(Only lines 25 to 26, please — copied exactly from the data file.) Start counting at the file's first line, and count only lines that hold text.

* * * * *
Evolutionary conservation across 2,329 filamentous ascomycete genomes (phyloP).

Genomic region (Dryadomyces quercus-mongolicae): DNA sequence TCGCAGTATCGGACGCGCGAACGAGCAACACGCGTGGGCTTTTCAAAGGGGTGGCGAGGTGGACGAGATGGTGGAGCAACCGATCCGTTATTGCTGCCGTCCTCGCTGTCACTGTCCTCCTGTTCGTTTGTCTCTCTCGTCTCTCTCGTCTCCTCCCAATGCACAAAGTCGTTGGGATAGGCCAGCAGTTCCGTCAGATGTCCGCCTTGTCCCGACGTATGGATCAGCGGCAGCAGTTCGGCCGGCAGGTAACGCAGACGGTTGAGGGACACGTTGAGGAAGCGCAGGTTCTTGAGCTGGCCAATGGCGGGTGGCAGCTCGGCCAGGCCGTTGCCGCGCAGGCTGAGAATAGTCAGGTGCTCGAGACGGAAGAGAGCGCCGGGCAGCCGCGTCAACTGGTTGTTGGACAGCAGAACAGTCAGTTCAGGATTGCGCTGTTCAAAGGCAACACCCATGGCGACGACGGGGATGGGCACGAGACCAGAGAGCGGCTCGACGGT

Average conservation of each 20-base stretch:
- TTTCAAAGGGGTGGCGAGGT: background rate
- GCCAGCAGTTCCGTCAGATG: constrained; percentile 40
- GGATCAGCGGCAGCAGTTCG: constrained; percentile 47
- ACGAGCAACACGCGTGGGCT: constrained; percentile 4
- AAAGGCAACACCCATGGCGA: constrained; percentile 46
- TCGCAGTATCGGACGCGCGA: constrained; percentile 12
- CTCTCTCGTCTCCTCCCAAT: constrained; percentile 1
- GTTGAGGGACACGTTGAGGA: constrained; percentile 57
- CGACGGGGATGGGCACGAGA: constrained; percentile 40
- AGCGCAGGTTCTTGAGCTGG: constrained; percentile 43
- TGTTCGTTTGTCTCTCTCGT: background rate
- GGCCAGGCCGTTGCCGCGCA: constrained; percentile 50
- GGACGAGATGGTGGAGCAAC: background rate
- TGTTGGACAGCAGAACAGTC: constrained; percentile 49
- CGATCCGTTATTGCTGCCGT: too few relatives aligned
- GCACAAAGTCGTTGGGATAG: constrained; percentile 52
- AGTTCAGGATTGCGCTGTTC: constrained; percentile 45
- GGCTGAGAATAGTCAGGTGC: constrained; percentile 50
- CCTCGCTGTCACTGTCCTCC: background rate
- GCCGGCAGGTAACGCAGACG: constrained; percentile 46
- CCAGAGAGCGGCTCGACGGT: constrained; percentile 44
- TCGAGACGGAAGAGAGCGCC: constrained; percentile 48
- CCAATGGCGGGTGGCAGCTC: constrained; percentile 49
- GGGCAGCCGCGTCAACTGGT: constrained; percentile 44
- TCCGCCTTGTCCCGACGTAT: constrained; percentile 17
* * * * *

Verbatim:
- TCGAGACGGAAGAGAGCGCC: constrained; percentile 48
- CCAATGGCGGGTGGCAGCTC: constrained; percentile 49